What truly ails the Church, I’m convinced, is that it has rejected the call to the imitation of Christ. Christ did not die upon the cross so that we should never bear crosses of our own. He calls his disciples to take up their crosses daily and follow. The way of Christ is the way of the cross, and the way of the cross is diametrically opposed to the way of the world. Yet we do not bear crosses anymore; we bear the sweet burdens of worldly idols and ambitions. The Church fell in love with the extravagant comfort and consumerism of American society, its sumptuous materialism and endless distraction — and became unwilling to follow Christ into sacrifice and suffering, into the life of the disciple that is fiercely focused on walking in the Savior’s footsteps. If the Church today lives at peace with the world, it is because it has become so like the world, so harmless to it, that it no longer presents a substantial threat to the ways of worldly sin.
Since the Church can never so radically transform the culture of the world that the world of the flesh will cease to hate the truth that Christ makes visible, Christ will be persecuted wherever and whenever he lives, whether that is in 1st-century Palestine or in the lives and communities of those who imitate him today. Christ calls us to “remain in me,” but Christ was always on the move. It is only in imitation that we remain in Christ: in teaching in the synagogues and cleansing the temples of our society, in meeting seekers at the wells and pools and porticos, in preaching the truth when the crowds are deserting us, in reaching out to those whose faith is faltering and whose feet are sinking beneath the sea, in bearing the love of God into the slums of the needy and the corners of the outcast, and in walking the long and blistering path to the cross where we sacrifice ourselves for others. That sacrifice will look different for other Christian, but of every Christian the sacrifice of Christ is required, whatever it may be.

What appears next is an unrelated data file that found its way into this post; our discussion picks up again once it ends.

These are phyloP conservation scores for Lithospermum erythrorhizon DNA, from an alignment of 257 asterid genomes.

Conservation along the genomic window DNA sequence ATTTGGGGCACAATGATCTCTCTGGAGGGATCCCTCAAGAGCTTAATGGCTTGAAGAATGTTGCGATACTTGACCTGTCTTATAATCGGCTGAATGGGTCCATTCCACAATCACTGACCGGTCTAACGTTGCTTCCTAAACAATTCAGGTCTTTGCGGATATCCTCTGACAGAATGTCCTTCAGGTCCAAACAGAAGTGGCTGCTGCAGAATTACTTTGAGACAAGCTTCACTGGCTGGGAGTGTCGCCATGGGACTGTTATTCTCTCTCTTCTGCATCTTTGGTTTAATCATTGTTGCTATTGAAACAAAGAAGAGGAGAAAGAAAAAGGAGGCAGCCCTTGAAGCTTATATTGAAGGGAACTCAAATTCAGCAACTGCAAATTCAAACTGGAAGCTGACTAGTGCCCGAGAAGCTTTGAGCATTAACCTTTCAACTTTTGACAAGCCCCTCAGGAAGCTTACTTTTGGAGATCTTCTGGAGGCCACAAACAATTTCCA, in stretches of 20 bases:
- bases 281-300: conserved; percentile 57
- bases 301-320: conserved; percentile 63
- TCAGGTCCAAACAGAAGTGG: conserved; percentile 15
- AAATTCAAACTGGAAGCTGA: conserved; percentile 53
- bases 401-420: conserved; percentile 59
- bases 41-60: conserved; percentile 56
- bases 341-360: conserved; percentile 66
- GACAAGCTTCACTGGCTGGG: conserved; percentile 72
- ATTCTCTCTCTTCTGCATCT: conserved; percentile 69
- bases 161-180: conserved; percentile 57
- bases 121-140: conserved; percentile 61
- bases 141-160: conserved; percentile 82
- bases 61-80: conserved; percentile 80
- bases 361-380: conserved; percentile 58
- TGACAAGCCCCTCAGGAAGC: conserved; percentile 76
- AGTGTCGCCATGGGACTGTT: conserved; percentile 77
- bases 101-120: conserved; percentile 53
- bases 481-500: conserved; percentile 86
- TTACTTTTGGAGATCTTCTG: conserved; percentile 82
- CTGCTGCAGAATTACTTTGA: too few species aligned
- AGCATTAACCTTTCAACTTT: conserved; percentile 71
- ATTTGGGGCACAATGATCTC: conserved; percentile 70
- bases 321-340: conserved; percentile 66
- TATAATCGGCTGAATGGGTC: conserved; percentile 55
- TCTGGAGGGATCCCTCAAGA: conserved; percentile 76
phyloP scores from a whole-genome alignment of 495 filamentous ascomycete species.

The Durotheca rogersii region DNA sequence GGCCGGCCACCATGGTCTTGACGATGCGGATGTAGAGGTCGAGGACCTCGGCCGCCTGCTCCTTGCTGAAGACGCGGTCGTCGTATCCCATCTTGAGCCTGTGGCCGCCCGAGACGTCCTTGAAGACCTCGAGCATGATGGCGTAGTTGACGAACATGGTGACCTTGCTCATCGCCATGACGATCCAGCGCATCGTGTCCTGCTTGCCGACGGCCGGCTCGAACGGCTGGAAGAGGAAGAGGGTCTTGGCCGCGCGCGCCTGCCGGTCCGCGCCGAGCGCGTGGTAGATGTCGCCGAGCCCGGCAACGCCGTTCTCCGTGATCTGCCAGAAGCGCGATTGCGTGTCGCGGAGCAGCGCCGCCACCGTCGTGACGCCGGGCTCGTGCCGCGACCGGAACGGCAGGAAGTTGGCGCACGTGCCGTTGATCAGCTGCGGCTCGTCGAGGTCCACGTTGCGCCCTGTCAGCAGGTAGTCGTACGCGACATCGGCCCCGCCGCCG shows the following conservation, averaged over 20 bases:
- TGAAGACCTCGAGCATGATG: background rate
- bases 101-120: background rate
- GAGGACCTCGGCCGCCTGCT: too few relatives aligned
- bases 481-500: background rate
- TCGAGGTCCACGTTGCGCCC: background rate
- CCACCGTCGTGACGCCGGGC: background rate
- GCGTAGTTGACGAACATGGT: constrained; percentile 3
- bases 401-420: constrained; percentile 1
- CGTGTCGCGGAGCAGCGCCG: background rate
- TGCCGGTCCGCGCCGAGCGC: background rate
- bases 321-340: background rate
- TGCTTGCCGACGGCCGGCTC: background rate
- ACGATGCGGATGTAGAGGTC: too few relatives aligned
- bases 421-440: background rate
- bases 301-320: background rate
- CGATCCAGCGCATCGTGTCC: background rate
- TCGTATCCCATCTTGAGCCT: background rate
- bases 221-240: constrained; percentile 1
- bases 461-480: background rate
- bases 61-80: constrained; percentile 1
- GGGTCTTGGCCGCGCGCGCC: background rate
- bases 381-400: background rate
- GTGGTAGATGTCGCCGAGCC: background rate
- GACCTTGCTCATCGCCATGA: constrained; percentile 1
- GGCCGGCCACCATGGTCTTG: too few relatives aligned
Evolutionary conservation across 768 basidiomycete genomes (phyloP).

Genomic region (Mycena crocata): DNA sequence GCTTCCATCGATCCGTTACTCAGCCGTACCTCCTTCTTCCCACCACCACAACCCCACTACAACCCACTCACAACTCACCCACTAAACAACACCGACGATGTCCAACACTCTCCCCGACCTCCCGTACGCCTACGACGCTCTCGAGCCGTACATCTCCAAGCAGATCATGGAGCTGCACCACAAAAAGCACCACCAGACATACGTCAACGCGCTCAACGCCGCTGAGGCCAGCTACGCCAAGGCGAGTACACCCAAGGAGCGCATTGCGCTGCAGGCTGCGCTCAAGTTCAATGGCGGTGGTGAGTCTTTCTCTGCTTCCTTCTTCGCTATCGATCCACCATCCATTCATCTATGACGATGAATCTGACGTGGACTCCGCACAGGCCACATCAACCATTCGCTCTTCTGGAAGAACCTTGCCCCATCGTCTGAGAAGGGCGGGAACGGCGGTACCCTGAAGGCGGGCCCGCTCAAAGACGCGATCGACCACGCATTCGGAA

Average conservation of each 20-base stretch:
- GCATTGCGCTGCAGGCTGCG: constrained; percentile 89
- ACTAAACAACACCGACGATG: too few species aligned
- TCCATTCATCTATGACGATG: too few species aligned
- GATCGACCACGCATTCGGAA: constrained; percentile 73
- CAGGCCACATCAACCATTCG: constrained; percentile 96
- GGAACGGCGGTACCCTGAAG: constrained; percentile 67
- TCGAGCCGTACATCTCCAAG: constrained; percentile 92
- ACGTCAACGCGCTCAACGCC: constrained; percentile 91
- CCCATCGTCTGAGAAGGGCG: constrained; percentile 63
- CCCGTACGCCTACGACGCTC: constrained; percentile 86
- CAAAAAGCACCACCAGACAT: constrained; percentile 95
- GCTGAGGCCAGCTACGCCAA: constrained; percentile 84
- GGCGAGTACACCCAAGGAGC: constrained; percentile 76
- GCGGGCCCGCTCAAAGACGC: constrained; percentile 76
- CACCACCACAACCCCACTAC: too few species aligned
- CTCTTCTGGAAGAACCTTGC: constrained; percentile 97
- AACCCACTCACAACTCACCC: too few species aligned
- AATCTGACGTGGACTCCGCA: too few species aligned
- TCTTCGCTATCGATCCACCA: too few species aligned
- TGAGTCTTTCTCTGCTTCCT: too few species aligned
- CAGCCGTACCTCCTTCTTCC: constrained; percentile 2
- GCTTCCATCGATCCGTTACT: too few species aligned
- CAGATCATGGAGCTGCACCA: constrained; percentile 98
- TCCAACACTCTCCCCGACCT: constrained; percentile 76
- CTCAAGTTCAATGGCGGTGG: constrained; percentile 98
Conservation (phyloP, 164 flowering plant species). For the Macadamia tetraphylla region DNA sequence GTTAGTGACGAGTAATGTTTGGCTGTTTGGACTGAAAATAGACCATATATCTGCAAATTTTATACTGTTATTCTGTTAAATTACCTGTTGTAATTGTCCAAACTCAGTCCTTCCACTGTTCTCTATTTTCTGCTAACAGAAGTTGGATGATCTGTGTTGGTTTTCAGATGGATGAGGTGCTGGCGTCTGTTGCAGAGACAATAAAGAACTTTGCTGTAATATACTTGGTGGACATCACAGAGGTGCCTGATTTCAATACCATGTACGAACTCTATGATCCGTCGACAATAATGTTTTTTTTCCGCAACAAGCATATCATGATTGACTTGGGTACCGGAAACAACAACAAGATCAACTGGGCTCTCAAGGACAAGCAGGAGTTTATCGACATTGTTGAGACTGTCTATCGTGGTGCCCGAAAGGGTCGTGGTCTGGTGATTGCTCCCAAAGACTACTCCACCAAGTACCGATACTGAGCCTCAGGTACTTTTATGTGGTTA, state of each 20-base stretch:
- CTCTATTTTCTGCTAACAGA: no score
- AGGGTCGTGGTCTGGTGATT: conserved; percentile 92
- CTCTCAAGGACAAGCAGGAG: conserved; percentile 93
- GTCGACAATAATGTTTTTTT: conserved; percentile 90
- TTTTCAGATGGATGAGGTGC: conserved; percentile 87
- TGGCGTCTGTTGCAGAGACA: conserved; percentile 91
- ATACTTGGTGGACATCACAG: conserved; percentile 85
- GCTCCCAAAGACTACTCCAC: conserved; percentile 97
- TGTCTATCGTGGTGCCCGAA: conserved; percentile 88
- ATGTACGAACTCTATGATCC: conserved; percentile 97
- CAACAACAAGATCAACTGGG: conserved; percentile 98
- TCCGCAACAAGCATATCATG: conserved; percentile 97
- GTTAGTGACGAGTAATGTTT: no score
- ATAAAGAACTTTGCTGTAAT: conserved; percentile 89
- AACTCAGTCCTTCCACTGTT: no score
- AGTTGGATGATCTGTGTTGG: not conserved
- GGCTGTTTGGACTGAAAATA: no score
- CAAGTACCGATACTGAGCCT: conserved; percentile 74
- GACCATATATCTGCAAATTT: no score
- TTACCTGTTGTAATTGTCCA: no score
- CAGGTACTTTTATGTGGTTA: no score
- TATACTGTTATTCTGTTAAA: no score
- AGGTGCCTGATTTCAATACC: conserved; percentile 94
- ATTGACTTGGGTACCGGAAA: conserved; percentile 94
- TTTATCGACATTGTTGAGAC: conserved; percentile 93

If the world persecuted Christ, won’t it persecute those who bring him to life again? And if the world is not persecuting you – or me – then what does that mean?
Since we have failed as individuals to follow Christ and be shaped into his image, the Church has failed to be the Church: the Militant Church in the classical sense, the Suffering Church, the Church that stands always for the grace and truth of Christ, the Church that images Christ in teaching the things Christ taught and walking the way Christ walked. It is not the fault of “the Church,” as though the Church were set apart from us. It is our fault; we who follow Christ are the Church whether we like it or not.